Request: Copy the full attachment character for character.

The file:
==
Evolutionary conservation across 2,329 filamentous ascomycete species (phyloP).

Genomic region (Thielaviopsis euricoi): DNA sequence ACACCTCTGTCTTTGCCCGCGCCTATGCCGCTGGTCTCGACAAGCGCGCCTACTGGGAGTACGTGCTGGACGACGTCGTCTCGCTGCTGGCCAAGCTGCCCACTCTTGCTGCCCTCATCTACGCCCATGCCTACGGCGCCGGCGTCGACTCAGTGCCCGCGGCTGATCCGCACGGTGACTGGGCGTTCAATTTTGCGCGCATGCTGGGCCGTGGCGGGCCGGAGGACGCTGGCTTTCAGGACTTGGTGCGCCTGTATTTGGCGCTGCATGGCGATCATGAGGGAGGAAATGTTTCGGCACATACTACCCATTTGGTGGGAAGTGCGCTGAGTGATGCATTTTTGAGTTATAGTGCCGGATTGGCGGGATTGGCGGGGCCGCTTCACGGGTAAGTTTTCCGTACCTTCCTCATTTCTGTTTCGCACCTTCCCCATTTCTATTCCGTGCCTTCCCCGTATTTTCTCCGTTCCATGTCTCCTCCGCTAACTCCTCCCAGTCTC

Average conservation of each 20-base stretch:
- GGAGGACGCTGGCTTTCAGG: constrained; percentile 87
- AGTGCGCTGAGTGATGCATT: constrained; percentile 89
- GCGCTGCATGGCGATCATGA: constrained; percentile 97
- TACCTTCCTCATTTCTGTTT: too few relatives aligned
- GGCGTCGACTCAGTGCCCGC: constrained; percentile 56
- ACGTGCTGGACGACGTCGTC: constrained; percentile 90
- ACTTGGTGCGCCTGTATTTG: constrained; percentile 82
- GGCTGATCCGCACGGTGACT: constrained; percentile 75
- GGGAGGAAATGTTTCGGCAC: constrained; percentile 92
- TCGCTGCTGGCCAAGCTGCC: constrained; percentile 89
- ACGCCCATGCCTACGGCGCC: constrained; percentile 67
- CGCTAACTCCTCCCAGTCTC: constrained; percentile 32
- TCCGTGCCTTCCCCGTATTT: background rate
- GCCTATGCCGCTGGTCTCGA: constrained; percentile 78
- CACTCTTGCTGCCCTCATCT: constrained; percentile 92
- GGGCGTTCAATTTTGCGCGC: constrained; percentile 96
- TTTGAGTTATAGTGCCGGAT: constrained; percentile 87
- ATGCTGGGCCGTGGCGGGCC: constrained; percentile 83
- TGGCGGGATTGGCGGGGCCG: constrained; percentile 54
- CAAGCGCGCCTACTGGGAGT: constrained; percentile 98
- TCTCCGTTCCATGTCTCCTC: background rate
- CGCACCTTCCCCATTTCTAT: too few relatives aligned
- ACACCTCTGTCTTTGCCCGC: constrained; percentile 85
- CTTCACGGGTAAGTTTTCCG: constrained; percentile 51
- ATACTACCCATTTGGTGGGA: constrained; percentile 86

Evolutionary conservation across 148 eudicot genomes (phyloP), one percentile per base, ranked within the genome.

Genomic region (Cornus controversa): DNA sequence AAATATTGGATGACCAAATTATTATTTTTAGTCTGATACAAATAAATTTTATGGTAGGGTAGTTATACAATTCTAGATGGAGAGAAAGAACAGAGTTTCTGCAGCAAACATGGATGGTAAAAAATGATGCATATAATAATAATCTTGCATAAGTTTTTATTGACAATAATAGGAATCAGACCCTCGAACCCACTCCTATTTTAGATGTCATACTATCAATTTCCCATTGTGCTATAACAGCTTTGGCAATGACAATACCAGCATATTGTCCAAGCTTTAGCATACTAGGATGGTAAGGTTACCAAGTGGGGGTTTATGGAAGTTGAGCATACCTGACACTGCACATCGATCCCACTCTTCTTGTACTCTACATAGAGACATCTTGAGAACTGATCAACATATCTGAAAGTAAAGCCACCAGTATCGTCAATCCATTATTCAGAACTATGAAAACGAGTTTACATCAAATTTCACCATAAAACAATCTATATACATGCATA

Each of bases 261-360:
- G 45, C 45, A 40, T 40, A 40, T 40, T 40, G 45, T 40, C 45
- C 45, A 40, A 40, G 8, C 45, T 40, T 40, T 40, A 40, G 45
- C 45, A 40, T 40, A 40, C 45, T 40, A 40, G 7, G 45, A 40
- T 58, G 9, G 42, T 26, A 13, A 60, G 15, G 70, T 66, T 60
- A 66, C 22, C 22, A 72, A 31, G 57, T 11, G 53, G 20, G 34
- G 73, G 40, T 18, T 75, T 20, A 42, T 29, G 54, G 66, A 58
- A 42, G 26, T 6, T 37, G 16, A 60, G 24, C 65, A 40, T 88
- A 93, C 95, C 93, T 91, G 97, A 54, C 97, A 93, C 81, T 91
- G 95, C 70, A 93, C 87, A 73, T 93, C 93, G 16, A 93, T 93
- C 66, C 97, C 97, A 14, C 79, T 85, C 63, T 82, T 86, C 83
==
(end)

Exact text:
Evolutionary conservation across 2,329 filamentous ascomycete species (phyloP).

Genomic region (Thielaviopsis euricoi): DNA sequence ACACCTCTGTCTTTGCCCGCGCCTATGCCGCTGGTCTCGACAAGCGCGCCTACTGGGAGTACGTGCTGGACGACGTCGTCTCGCTGCTGGCCAAGCTGCCCACTCTTGCTGCCCTCATCTACGCCCATGCCTACGGCGCCGGCGTCGACTCAGTGCCCGCGGCTGATCCGCACGGTGACTGGGCGTTCAATTTTGCGCGCATGCTGGGCCGTGGCGGGCCGGAGGACGCTGGCTTTCAGGACTTGGTGCGCCTGTATTTGGCGCTGCATGGCGATCATGAGGGAGGAAATGTTTCGGCACATACTACCCATTTGGTGGGAAGTGCGCTGAGTGATGCATTTTTGAGTTATAGTGCCGGATTGGCGGGATTGGCGGGGCCGCTTCACGGGTAAGTTTTCCGTACCTTCCTCATTTCTGTTTCGCACCTTCCCCATTTCTATTCCGTGCCTTCCCCGTATTTTCTCCGTTCCATGTCTCCTCCGCTAACTCCTCCCAGTCTC

Average conservation of each 20-base stretch:
- GGAGGACGCTGGCTTTCAGG: constrained; percentile 87
- AGTGCGCTGAGTGATGCATT: constrained; percentile 89
- GCGCTGCATGGCGATCATGA: constrained; percentile 97
- TACCTTCCTCATTTCTGTTT: too few relatives aligned
- GGCGTCGACTCAGTGCCCGC: constrained; percentile 56
- ACGTGCTGGACGACGTCGTC: constrained; percentile 90
- ACTTGGTGCGCCTGTATTTG: constrained; percentile 82
- GGCTGATCCGCACGGTGACT: constrained; percentile 75
- GGGAGGAAATGTTTCGGCAC: constrained; percentile 92
- TCGCTGCTGGCCAAGCTGCC: constrained; percentile 89
- ACGCCCATGCCTACGGCGCC: constrained; percentile 67
- CGCTAACTCCTCCCAGTCTC: constrained; percentile 32
- TCCGTGCCTTCCCCGTATTT: background rate
- GCCTATGCCGCTGGTCTCGA: constrained; percentile 78
- CACTCTTGCTGCCCTCATCT: constrained; percentile 92
- GGGCGTTCAATTTTGCGCGC: constrained; percentile 96
- TTTGAGTTATAGTGCCGGAT: constrained; percentile 87
- ATGCTGGGCCGTGGCGGGCC: constrained; percentile 83
- TGGCGGGATTGGCGGGGCCG: constrained; percentile 54
- CAAGCGCGCCTACTGGGAGT: constrained; percentile 98
- TCTCCGTTCCATGTCTCCTC: background rate
- CGCACCTTCCCCATTTCTAT: too few relatives aligned
- ACACCTCTGTCTTTGCCCGC: constrained; percentile 85
- CTTCACGGGTAAGTTTTCCG: constrained; percentile 51
- ATACTACCCATTTGGTGGGA: constrained; percentile 86

Evolutionary conservation across 148 eudicot genomes (phyloP), one percentile per base, ranked within the genome.

Genomic region (Cornus controversa): DNA sequence AAATATTGGATGACCAAATTATTATTTTTAGTCTGATACAAATAAATTTTATGGTAGGGTAGTTATACAATTCTAGATGGAGAGAAAGAACAGAGTTTCTGCAGCAAACATGGATGGTAAAAAATGATGCATATAATAATAATCTTGCATAAGTTTTTATTGACAATAATAGGAATCAGACCCTCGAACCCACTCCTATTTTAGATGTCATACTATCAATTTCCCATTGTGCTATAACAGCTTTGGCAATGACAATACCAGCATATTGTCCAAGCTTTAGCATACTAGGATGGTAAGGTTACCAAGTGGGGGTTTATGGAAGTTGAGCATACCTGACACTGCACATCGATCCCACTCTTCTTGTACTCTACATAGAGACATCTTGAGAACTGATCAACATATCTGAAAGTAAAGCCACCAGTATCGTCAATCCATTATTCAGAACTATGAAAACGAGTTTACATCAAATTTCACCATAAAACAATCTATATACATGCATA

Each of bases 261-360:
- G 45, C 45, A 40, T 40, A 40, T 40, T 40, G 45, T 40, C 45
- C 45, A 40, A 40, G 8, C 45, T 40, T 40, T 40, A 40, G 45
- C 45, A 40, T 40, A 40, C 45, T 40, A 40, G 7, G 45, A 40
- T 58, G 9, G 42, T 26, A 13, A 60, G 15, G 70, T 66, T 60
- A 66, C 22, C 22, A 72, A 31, G 57, T 11, G 53, G 20, G 34
- G 73, G 40, T 18, T 75, T 20, A 42, T 29, G 54, G 66, A 58
- A 42, G 26, T 6, T 37, G 16, A 60, G 24, C 65, A 40, T 88
- A 93, C 95, C 93, T 91, G 97, A 54, C 97, A 93, C 81, T 91
- G 95, C 70, A 93, C 87, A 73, T 93, C 93, G 16, A 93, T 93
- C 66, C 97, C 97, A 14, C 79, T 85, C 63, T 82, T 86, C 83